Families as a whole typically use multiple devices simultaneously and teenagers in particular will use more than one device at a time (e.g., scrolling through Instagram while watching TV). The more devices online in your home, the more demand on your network, and the more you'll notice lag or reliability issues if your broadband connection isn't fast enough.

The average family can get away with plans of 20 Mbps download and 5 Mbps upload speeds, but maybe yours isn't the average family. Perhaps you have to log into a remote computer every day for work. Or your teen has a popular YouTube channel. If you homeschool and use an online curriculum, your internet needs might be very different from friends who are unschooling and feel strongly about using screens as little as possible.

The bottom line: when it comes to internet speeds, there's no one-size-fits-all solution.

Consider What They're Doing and When

As you look at what high speed internet providers are offering, you need to keep your kids' habits and activities in mind, too. How much speed they (and you) need will depend on what you're doing with your internet connection.

Most families with kids in the house end up qualifying as ‘heavy users' because of video streaming and gaming. That means broadband providers with a reputation for both delivering on advertised speeds and being able to maintain their speeds during peak viewing times are a good bet!

Does Everyone in Your Household Have Their Own Devices?

Some families are still sharing a single computer, but most have multiple devices (e.g., phones, tablets, and connected smart televisions) in the house. That means that multiple devices are using bandwidth at the same time. Maybe right now you have little kids who get a set amount of screen time each day and you can reasonably choose your high speed internet provider based on the habits of a two adult household. Just keep in mind that as little kids turn into big kids and big kids turn into teens, you'll want to boost your available bandwidth to compensate. 25-50+ Mbps should do the trick.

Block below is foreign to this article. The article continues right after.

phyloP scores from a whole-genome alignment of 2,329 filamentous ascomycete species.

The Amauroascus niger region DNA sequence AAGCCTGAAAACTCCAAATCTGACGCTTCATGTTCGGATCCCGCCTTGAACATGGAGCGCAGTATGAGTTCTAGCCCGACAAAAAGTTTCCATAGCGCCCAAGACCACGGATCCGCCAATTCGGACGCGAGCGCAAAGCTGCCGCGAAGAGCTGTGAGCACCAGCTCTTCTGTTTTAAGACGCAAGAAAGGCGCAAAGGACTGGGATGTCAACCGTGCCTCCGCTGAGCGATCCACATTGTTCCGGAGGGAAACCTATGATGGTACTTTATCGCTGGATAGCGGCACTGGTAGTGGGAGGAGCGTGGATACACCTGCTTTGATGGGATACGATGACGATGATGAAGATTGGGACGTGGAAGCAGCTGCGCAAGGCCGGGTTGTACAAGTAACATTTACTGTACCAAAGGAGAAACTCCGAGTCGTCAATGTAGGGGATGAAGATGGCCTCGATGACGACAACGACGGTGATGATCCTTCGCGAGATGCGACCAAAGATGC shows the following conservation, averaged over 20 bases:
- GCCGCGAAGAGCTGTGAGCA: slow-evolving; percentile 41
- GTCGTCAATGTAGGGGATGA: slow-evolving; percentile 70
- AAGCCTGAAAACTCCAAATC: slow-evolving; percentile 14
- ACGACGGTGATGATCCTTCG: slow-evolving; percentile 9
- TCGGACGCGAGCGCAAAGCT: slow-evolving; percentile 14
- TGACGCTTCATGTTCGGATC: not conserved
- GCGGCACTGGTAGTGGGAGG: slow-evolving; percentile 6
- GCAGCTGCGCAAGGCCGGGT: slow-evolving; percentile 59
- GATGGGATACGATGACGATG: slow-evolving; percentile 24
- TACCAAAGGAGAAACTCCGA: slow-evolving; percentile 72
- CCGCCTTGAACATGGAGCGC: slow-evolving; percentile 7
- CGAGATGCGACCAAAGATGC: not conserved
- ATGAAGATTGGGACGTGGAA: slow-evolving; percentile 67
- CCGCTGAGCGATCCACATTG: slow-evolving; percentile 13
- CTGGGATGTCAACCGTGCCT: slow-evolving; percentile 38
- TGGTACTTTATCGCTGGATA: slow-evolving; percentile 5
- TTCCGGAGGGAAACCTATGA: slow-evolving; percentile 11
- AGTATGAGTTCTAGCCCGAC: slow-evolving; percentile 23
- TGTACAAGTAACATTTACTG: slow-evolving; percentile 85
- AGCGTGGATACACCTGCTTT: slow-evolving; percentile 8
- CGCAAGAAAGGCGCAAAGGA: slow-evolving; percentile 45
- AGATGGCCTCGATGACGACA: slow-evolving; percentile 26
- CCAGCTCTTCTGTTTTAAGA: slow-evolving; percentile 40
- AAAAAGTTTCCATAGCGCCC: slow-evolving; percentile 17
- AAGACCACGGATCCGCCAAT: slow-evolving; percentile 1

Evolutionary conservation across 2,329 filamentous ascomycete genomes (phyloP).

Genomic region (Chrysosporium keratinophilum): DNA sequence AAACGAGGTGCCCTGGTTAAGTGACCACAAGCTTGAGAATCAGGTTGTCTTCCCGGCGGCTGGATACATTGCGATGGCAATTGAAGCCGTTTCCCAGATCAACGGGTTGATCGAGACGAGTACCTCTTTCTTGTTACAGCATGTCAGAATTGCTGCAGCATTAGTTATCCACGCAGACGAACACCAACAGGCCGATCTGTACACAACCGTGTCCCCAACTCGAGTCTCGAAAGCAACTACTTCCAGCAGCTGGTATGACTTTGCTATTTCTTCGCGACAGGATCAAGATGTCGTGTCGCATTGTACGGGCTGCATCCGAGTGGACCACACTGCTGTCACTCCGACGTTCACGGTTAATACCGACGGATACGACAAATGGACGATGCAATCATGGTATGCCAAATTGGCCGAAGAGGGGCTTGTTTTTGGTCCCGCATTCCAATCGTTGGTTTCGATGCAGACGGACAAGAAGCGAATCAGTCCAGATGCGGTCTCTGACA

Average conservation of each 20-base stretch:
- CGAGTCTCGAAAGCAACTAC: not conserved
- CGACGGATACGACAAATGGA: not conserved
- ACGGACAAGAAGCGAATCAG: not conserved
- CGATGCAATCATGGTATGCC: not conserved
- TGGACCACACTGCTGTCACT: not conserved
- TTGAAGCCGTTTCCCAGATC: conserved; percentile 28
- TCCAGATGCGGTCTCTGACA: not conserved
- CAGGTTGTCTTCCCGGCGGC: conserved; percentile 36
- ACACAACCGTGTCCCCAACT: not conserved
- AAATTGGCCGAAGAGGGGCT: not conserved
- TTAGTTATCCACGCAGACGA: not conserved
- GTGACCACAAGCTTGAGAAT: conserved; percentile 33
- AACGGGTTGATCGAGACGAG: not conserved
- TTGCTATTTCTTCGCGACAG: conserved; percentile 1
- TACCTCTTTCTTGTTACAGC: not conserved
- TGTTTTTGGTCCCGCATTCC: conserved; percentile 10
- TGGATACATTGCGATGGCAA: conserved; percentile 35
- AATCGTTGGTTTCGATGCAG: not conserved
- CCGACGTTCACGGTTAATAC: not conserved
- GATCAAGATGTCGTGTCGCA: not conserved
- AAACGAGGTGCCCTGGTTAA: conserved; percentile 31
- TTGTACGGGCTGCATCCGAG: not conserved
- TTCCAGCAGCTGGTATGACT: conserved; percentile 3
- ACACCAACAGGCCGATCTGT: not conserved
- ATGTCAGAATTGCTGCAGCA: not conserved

Do Your Kids Need the Internet for Homework?

These days, even elementary school children may have homework that requires a reliable broadband connection. Opting for the fastest internet plan that fits into your budget now can be an investment in your child's education since chances are good that your school system will make the switch to paperless homework sooner rather than later. Don't neglect upload speeds! If students need to submit work online, sufficient upload speeds can be the difference between making the grade and missing multiple deadlines.

Is Watching Videos How You Bond as a Family?

Entertainment options have changed since the days of TV dinners, but many families still gather around the small screen to share their favorite television shows and movies. According to Netflix, you should have at least 5 Mbps to stream HD content and 25 Mbps for 4K Ultra HD content… but again, that's the recommendation for playing one movie on one TV. Movie loving families streaming 4K content across multiple devices should look for the fastest download speeds available.

Recommended internet speed for top streaming services

Think About How Important Gaming is to Your Kids